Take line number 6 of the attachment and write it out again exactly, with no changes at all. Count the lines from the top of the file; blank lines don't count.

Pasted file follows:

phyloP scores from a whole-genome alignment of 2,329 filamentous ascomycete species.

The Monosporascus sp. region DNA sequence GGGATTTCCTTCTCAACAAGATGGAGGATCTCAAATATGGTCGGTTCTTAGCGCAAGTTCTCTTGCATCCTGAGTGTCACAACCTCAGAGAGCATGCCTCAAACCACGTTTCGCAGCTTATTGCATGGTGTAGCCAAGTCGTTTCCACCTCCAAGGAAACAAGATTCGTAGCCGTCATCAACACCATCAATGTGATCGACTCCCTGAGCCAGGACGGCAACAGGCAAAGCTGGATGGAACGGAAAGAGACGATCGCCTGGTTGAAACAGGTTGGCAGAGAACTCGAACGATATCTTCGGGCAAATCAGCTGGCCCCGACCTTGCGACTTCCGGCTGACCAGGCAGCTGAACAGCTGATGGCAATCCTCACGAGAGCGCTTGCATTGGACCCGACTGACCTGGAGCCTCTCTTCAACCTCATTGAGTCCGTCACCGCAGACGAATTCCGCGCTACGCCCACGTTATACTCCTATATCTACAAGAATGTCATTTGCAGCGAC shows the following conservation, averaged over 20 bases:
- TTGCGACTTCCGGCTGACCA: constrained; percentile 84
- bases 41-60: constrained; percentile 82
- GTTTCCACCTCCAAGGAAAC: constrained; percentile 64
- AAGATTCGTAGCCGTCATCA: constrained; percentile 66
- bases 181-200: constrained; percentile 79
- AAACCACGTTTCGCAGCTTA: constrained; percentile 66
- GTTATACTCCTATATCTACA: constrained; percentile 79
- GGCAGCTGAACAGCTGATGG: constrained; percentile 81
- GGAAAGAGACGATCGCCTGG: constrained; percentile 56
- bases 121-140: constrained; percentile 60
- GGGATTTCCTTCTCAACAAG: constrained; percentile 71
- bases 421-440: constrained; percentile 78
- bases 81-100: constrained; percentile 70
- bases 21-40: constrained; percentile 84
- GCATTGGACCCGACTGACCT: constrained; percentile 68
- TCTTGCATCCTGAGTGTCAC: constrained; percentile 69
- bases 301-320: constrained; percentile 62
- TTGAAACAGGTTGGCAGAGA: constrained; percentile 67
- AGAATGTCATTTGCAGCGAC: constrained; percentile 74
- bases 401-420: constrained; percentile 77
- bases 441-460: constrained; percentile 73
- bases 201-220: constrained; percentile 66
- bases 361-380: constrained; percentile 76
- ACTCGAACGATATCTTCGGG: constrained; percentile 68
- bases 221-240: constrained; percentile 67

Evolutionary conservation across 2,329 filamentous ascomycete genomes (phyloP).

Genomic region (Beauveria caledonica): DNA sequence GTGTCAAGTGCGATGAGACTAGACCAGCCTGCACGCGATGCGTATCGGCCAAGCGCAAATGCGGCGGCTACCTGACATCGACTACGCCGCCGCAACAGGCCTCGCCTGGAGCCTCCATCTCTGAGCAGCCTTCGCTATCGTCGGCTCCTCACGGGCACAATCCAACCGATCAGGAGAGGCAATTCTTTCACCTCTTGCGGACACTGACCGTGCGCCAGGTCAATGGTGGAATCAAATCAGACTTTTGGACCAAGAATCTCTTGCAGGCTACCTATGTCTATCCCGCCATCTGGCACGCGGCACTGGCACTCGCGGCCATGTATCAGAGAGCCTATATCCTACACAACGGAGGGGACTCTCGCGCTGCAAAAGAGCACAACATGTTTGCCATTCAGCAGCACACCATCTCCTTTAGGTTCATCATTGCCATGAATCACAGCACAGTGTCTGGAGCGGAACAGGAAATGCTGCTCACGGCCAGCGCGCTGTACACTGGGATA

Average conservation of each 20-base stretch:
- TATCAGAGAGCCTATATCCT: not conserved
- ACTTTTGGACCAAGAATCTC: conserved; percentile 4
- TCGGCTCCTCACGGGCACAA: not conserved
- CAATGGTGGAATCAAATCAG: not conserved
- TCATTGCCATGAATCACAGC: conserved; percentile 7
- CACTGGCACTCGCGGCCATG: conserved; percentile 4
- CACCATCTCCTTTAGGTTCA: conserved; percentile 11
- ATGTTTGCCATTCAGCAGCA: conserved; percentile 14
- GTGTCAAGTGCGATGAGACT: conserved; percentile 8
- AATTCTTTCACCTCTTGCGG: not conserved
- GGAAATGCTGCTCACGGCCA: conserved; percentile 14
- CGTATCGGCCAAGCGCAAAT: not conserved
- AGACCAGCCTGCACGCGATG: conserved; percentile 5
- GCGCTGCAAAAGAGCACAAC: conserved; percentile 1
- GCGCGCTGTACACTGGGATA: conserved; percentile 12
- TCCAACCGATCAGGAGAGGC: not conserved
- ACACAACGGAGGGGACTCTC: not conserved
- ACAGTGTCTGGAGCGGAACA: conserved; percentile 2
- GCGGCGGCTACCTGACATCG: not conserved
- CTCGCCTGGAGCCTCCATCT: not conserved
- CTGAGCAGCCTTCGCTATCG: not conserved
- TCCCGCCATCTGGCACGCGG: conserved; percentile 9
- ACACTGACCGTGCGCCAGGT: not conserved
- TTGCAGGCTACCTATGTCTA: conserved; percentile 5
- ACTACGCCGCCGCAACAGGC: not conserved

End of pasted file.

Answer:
- AAGATTCGTAGCCGTCATCA: constrained; percentile 66